High-dose interleukin-2 (HD IL-2) is used in the treatment of metastatic renal cell carcinoma (mRCC) and has an overall response rate (ORR) of 12–20% and a complete response rate (CR) of 8% in unselected populations with predominantly clear cell type renal cell carcinoma. Nearly 10–15% of patients with renal cell carcinoma exhibit sarcomatoid differentiation, a feature which correlates with a median overall survival (OS) of 9 months and overall poor prognosis. We report a single institution experience with 21 patients with mRCC with sarcomatoid features post-nephrectomy who were treated with HD IL-2.
Twenty one patients with mRCC with sarcomatoid features post-nephrectomy who underwent therapy with HD IL-2 were identified at the University of Pittsburgh Medical Center from 2004 to 2016. Baseline patient characteristics, HD IL-2 cycles, time to progression, and subsequent therapies were evaluated. OS and progression-free survival (PFS) in the cohort were calculated using the Kaplan-Meier method. Disease characteristics were evaluated for significance using the Fischer′s exact test and Wilcoxon rank sum test.
Patients were predominantly Caucasian males with a median age of 54 years. A majority, 86% of these patients, had metastatic disease at time of initial presentation, primarily with lung and lymph node involvement. The ORR and CR with HD IL-2 was 10% and 5%, respectively. Initial localized disease presentation is the only variable that was significantly associated with response to HD IL-2 (p = 0.0158). Number of HD IL-2 doses did not correlate with response with a mean of 16.5 and 15.0 total doses in responders and non-responders, respectively (p = 0.53). Median PFS with HD IL-2 was 7.9 months (95% CI, 5.0–21.3). Median OS was 30.5 months (95% CI 13.3–57.66). Within the subset of patients who had progression on IL-2, median OS was 19.4 months (95% CI, 13.3–35.3). In patients who received second-line therapy, median PFS was 7.9 months (95% CI 2.4–10.2).
In patients with mRCC with sarcomatoid features, use of HD IL-2 was associated with a modest ORR and a higher survival compared to historical controls (patients with mRCC and sarcomatoid features). Thus, HD IL-2 may have a role in treating selected patients with mRCC with sarcomatoid features.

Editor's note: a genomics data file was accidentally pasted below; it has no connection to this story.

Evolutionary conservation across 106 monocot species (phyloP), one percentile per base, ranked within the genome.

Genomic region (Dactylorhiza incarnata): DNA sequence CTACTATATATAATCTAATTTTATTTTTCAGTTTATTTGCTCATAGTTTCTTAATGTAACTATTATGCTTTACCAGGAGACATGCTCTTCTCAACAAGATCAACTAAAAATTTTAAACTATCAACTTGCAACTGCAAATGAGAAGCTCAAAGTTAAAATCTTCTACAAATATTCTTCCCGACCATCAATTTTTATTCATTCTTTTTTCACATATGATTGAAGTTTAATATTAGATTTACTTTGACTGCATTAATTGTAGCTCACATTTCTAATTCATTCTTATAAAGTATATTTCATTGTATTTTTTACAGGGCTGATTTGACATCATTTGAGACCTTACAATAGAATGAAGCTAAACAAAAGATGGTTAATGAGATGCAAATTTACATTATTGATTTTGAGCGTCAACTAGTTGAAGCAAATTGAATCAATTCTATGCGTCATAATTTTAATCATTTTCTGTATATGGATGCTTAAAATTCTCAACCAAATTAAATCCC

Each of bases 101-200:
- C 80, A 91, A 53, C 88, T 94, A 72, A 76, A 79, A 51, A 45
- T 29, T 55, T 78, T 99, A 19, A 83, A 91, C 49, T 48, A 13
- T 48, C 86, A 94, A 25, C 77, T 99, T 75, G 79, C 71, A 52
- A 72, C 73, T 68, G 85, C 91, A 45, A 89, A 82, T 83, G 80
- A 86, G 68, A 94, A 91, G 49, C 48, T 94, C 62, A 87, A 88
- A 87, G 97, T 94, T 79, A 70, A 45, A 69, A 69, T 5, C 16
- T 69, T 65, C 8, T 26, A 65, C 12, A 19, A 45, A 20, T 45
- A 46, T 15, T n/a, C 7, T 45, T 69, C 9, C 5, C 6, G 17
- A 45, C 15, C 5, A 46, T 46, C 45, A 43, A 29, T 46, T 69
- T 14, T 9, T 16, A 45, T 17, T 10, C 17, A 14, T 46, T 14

Citation: Achkar T, Arjunan A, Wang H, Saul M, Davar D, Appleman LJ, et al. (2017) High-dose interleukin 2 in patients with metastatic renal cell carcinoma with sarcomatoid features. PLoS ONE 12(12): e0190084. https://doi.org/10.1371/journal.pone.0190084
Editor: Donald P. Bottaro, National Institute of Health, UNITED STATES
Received: September 12, 2017; Accepted: December 7, 2017; Published: December 20, 2017
Copyright: © 2017 Achkar et al. This is an open access article distributed under the terms of the Creative Commons Attribution License, which permits unrestricted use, distribution, and reproduction in any medium, provided the original author and source are credited.
Data Availability: All relevant data are contained within the paper.
Funding: The authors received no specific funding for this work.
Competing interests: The authors have declared that no competing interests exist.
Renal cell carcinomas (RCC) are classified into histological subtypes with the clear cell subtype representing 75–85% of all RCC. Sarcomatoid RCC is a distinct subtype that is defined by highly pleomorphic spindle cells along with cells that are typical of RCC. The reported incidence of the sarcomatoid type is between 0.7% to 13.2% of all renal carcinomas [1, 2]. The sarcomatoid subtype is clinically more aggressive, presents more commonly as metastatic disease, and is associated with a worse prognosis than other pathologic subtypes of RCC . It is characterized by a relatively high incidence of lung and bone metastases at presentation . The median overall survival (OS) for patients with sarcomatoid differentiation is 3 to 10 months from diagnosis based on prior studies [2, 3]. A higher proportion of sarcomatoid differentiation in the sample is generally associated with worse survival.
The use of high-dose interleukin-2 (HD IL-2) for RCC was introduced in the mid-1980s. Based on animal models, a regimen was developed whereby an intravenous (IV) infusion is administered every 8 hours for a maximum of 14 doses. It was evaluated in a phase II trial of 255 patients over 21 institutions . The median OS for these patients was 16.3 months, but notably this was in the era prior to tyrosine kinase inhibitors (TKIs) . The objective overall response rate (ORR) was 14% (CI: 10%-19%) with 5% complete response rate (CR) and a 9% partial response rate (PR) . The median duration of the partial responses (PR) was 25.3 months, and the median duration of the CRs was not reached . In a subsequent phase III study of HD IL-2 the ORR was as high as 23.2%, with 8.4% CRs .